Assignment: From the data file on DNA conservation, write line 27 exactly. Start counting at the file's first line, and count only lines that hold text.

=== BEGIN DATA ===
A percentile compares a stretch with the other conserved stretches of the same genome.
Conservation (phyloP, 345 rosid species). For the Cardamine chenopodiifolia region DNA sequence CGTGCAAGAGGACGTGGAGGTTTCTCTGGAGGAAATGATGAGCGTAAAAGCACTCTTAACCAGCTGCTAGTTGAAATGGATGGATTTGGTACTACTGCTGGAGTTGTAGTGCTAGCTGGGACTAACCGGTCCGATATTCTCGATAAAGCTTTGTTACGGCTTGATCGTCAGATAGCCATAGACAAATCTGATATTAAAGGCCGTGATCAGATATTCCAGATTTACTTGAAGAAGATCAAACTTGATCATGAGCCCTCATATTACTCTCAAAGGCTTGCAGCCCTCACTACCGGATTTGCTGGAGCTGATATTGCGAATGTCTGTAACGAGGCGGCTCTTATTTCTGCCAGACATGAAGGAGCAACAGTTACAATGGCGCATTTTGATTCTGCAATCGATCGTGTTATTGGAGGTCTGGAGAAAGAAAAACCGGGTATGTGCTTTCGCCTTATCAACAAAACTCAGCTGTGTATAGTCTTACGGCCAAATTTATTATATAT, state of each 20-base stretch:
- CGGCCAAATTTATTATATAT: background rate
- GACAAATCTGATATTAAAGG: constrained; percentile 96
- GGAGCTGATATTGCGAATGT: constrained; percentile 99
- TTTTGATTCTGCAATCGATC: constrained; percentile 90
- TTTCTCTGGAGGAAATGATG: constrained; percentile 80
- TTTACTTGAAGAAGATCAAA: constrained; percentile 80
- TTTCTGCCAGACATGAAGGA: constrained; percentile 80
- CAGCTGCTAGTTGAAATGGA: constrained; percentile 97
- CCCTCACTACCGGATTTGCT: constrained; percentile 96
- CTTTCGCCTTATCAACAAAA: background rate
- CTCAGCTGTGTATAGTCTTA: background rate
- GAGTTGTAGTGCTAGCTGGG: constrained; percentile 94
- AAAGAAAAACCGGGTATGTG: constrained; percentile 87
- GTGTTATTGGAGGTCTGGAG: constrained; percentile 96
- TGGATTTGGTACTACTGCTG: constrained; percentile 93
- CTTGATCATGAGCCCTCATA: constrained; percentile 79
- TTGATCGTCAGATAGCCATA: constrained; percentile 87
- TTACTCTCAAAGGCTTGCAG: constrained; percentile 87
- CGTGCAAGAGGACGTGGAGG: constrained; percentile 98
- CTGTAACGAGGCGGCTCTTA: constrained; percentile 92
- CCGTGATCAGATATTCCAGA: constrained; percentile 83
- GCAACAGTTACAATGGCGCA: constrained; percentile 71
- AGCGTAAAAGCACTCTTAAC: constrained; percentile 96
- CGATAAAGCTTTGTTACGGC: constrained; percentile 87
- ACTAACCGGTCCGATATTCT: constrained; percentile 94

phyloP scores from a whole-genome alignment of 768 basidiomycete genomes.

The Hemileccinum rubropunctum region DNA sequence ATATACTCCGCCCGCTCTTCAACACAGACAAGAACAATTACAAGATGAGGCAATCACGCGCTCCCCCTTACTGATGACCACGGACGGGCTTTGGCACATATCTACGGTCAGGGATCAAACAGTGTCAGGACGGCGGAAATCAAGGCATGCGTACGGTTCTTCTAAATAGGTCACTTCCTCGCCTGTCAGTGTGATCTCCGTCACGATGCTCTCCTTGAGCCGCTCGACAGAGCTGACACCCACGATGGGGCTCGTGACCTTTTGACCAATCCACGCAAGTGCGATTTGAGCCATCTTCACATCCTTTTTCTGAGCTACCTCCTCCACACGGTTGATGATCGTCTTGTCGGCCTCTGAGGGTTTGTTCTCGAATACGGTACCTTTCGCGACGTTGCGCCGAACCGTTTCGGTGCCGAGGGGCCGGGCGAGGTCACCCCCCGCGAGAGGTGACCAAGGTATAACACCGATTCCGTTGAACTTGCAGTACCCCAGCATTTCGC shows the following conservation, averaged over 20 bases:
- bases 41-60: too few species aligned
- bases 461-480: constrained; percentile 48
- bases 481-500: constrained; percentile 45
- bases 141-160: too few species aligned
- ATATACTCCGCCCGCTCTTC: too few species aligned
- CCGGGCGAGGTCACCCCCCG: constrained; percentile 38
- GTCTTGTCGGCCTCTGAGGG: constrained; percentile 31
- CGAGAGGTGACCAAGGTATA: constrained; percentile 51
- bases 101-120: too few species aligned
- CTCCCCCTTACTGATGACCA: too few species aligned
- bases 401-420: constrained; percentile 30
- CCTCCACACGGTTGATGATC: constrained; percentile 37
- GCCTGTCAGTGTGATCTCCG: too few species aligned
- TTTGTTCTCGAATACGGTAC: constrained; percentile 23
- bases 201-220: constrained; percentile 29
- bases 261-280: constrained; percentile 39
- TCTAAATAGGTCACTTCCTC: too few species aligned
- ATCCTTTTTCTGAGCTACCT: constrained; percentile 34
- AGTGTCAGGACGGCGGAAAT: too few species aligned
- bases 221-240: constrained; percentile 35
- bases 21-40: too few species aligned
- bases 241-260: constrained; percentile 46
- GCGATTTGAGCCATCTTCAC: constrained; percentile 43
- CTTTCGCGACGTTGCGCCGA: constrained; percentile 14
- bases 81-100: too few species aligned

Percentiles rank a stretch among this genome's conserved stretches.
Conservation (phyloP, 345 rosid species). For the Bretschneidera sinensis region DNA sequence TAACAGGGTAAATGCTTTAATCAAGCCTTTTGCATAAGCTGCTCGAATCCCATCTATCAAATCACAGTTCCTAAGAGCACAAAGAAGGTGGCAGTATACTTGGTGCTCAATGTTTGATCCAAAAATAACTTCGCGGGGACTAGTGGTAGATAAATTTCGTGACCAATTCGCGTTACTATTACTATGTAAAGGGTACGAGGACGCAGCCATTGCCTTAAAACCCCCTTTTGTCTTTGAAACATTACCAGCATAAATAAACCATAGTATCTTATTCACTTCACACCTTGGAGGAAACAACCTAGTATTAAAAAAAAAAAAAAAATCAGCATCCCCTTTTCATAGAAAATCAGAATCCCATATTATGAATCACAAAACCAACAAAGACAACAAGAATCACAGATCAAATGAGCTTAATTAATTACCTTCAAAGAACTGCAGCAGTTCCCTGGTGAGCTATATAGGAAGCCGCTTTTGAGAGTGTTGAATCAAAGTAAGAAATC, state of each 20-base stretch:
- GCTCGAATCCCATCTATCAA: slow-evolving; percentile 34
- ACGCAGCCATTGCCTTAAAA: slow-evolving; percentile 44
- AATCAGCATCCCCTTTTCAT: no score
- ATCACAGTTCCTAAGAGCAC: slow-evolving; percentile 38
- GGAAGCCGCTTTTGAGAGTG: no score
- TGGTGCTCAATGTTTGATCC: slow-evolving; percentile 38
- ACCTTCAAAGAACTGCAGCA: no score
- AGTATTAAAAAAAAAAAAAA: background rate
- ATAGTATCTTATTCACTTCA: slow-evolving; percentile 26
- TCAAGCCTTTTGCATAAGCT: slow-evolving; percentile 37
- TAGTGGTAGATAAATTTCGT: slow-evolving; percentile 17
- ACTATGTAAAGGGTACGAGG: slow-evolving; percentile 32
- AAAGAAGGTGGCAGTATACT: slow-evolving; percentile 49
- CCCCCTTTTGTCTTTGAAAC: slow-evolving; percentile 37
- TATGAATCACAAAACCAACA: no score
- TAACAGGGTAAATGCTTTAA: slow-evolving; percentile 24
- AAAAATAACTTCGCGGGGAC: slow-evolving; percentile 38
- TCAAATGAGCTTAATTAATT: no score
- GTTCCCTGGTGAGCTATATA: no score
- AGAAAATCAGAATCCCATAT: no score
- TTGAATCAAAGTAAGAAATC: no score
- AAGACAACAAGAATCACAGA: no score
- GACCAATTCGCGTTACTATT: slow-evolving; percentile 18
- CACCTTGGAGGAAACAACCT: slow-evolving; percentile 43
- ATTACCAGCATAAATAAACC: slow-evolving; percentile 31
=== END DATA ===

- ACTAACCGGTCCGATATTCT: constrained; percentile 94